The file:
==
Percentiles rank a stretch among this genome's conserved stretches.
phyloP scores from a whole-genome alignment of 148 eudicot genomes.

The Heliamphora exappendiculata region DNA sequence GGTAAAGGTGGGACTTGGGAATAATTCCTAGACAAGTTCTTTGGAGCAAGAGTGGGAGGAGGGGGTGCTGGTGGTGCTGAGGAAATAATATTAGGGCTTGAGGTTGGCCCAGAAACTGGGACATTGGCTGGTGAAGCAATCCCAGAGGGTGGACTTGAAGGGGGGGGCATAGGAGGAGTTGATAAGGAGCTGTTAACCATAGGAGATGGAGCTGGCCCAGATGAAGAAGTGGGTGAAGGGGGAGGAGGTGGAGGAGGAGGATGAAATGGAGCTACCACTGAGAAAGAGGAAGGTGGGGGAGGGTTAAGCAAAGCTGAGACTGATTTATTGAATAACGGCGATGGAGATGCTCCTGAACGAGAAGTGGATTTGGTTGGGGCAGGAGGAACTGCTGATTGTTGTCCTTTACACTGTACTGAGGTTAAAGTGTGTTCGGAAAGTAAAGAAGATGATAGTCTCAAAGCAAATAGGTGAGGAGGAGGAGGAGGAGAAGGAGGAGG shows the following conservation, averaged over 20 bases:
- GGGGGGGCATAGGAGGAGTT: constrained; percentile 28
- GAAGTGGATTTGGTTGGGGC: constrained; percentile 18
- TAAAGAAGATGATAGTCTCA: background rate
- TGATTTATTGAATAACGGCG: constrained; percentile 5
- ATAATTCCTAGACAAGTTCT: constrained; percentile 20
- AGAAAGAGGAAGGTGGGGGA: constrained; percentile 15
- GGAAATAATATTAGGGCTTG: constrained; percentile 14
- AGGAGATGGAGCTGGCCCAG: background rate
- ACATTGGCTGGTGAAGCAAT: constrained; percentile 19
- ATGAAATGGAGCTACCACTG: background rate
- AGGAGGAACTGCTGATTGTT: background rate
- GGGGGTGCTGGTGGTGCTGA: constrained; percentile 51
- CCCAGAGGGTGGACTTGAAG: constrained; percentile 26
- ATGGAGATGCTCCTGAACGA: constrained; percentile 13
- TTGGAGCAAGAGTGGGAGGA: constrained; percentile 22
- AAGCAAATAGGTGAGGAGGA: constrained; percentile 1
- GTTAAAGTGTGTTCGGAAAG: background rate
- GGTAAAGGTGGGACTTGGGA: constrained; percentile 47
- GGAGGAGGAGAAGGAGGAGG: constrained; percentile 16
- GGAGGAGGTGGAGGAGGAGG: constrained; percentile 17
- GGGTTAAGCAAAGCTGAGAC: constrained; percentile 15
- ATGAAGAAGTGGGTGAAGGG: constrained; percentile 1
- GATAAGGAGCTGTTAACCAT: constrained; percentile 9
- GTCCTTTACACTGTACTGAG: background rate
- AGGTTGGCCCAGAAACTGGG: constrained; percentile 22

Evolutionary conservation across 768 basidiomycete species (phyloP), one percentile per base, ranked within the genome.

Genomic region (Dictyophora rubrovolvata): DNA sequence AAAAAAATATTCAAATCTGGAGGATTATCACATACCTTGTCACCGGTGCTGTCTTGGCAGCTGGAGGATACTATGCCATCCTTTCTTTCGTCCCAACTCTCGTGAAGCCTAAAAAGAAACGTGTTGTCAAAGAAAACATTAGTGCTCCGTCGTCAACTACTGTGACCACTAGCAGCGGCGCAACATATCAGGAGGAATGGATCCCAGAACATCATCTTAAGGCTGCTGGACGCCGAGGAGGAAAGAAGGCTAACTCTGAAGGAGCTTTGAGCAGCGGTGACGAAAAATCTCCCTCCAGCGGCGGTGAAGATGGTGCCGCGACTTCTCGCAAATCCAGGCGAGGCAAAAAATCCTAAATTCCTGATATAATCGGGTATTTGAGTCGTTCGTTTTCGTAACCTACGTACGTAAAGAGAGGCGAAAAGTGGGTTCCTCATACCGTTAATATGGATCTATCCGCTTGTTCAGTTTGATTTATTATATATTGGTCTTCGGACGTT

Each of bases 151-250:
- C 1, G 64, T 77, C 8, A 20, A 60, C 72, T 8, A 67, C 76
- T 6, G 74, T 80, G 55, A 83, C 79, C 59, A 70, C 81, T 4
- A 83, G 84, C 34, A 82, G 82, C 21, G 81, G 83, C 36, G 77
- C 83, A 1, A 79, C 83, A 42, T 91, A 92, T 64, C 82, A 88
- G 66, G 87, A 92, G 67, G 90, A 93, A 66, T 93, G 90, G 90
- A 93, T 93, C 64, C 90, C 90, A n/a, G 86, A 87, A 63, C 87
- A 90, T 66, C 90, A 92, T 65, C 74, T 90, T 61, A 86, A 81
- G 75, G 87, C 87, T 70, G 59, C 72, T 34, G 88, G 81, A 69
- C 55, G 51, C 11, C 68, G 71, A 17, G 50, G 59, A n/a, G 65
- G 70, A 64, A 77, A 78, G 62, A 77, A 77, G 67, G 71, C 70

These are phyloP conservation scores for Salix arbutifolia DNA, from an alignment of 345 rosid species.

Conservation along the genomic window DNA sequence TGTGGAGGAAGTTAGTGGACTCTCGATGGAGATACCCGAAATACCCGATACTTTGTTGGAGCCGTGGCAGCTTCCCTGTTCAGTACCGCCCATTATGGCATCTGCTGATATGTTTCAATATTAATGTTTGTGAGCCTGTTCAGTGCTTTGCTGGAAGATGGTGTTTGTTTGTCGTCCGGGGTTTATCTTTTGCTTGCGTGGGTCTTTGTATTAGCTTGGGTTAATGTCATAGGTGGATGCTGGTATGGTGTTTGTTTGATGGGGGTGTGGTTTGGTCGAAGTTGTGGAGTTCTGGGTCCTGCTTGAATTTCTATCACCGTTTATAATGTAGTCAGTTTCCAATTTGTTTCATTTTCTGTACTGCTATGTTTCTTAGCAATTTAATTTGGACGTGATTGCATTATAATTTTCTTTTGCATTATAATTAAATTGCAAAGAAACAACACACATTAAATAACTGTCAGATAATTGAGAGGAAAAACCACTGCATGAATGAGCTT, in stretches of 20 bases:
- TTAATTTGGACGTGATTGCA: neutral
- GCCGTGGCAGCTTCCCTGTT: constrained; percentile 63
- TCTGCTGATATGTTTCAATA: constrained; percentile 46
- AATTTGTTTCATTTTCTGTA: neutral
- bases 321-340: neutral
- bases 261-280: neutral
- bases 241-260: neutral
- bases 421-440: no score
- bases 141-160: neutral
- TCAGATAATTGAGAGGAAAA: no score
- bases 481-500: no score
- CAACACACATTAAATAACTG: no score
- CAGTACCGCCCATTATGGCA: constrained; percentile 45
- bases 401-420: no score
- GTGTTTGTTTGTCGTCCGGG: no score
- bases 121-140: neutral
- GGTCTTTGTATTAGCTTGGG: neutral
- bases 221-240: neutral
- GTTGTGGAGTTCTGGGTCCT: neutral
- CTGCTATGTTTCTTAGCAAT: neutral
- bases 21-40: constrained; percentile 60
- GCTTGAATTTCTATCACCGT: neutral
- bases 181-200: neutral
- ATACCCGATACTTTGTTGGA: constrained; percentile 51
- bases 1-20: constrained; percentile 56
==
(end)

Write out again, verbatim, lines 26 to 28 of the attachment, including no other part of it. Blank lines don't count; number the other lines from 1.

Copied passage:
- GATAAGGAGCTGTTAACCAT: constrained; percentile 9
- GTCCTTTACACTGTACTGAG: background rate
- AGGTTGGCCCAGAAACTGGG: constrained; percentile 22